Thursday, July 08, 2010
How it Happens Minimize

How are children smuggled into the United States

According to Interpol (international police organization), children from foreign countries are kidnapped or purchased to being smuggled into the United States by plane.  Increasingly, victims travel first to South Africa, where fraudulent documents may be obtained. Interpol also suggests that seafaring ships usually approach America via the Pacific Ocean, where Canada has also intercepted a number of cargo vessels carrying illegal Chinese immigrants trying to enter through the Vancouver area. But recently, use of this method has declined. Instead, many trafficking victims are arriving in Central or South America to enter the U.S. via Mexico.




How Trafficking Happens

Traffickers use a variety of recruitment methods including outright abduction and purchase from family members. However, in most cases, the potential trafficking victim is already seeking a chance to migrate when she is approached by an acquaintance or lured through an advertisement. Some are tricked into believing they are being recruited for legitimate employment or marriage abroad. Others know they are being recruited into the sex industry and even that they will be obliged to work in order to pay back large recruitment and transportation fees but are deceived about their conditions of work. The web of dependence is a complex one. Traffickers generally seek to exercise control over a victim’s legal identity by confiscating her passport or official papers. Her entry or stay in the destination country is usually illegal – serving to increase her reliance on the traffickers. Debt bondage is widely used to control trafficked persons and to ensure their continued profitability. Physical restraint, violence, and intimidation are frequently reported.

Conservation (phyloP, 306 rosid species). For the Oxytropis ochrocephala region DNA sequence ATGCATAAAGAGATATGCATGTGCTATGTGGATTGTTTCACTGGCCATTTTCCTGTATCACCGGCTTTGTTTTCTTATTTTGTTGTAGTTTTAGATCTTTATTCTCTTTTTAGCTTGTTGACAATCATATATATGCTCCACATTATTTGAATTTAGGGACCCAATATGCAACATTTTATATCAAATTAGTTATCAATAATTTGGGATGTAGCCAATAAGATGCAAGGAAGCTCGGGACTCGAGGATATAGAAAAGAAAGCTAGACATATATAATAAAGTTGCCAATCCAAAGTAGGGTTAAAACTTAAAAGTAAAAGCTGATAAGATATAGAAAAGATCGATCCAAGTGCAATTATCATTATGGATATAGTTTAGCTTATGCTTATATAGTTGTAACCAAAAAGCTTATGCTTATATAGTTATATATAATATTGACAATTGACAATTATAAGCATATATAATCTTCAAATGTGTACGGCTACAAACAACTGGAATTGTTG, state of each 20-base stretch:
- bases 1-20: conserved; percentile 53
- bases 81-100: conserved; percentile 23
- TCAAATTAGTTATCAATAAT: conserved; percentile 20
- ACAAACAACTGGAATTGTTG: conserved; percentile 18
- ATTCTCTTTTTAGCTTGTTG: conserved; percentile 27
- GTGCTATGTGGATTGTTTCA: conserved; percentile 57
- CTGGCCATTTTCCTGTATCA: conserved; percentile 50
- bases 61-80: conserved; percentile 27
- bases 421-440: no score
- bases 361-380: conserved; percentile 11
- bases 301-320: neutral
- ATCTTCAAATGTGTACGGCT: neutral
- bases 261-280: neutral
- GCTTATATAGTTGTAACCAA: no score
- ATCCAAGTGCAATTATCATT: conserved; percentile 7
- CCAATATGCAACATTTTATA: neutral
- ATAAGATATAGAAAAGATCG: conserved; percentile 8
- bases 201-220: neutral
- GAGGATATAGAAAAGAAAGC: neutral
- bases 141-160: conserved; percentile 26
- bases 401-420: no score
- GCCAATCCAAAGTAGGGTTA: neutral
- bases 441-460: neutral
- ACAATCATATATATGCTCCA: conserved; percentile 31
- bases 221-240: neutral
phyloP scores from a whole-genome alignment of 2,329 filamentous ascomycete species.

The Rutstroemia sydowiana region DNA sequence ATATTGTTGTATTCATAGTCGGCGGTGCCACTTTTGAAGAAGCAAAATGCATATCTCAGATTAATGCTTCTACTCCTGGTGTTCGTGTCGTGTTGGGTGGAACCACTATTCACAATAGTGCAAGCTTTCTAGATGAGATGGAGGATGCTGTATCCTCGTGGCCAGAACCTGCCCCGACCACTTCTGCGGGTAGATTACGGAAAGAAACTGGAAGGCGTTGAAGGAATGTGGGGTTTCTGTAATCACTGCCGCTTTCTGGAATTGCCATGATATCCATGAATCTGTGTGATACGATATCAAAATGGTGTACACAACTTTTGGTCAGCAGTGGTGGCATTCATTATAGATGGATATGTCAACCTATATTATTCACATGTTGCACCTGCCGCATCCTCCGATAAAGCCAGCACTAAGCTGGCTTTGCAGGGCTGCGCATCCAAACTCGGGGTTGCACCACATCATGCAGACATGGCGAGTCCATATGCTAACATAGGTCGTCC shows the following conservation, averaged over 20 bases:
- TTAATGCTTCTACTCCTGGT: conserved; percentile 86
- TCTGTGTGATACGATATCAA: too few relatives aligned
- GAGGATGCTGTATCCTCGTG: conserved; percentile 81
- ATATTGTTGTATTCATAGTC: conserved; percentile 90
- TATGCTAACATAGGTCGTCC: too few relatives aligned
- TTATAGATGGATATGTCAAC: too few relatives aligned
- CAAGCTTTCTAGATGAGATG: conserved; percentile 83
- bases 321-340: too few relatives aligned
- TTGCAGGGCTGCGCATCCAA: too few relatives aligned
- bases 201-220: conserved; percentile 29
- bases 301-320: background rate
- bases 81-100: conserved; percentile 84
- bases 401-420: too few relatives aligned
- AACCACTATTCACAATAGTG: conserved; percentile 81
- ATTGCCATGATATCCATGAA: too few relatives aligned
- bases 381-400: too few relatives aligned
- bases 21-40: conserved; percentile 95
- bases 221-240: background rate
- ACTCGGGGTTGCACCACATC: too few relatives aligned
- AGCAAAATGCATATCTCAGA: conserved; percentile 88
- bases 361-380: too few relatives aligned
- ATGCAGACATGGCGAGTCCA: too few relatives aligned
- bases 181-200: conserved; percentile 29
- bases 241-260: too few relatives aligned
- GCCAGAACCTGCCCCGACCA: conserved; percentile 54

Victims of trafficking are rarely treated as anything other than criminals by the authorities of the receiving state and are often detained, prosecuted, and deported. This reality, combined with a fear of reprisals from traffickers, means that trafficked persons have little incentive to cooperate with law enforcement authorities in the destination countries. A lack of knowledge of legal rights and entitlements, cultural and linguistic obstacles and the absence of support mechanisms combine to further isolate trafficked women and to prevent them from seeking or receiving justice.

Myths about Prostitution and Immigration Minimize


Foreigners illegally immigrate into our country to take away our Social Security and destroy our lands while enjoying our government programs after all American citizens don't illegally enter their countries.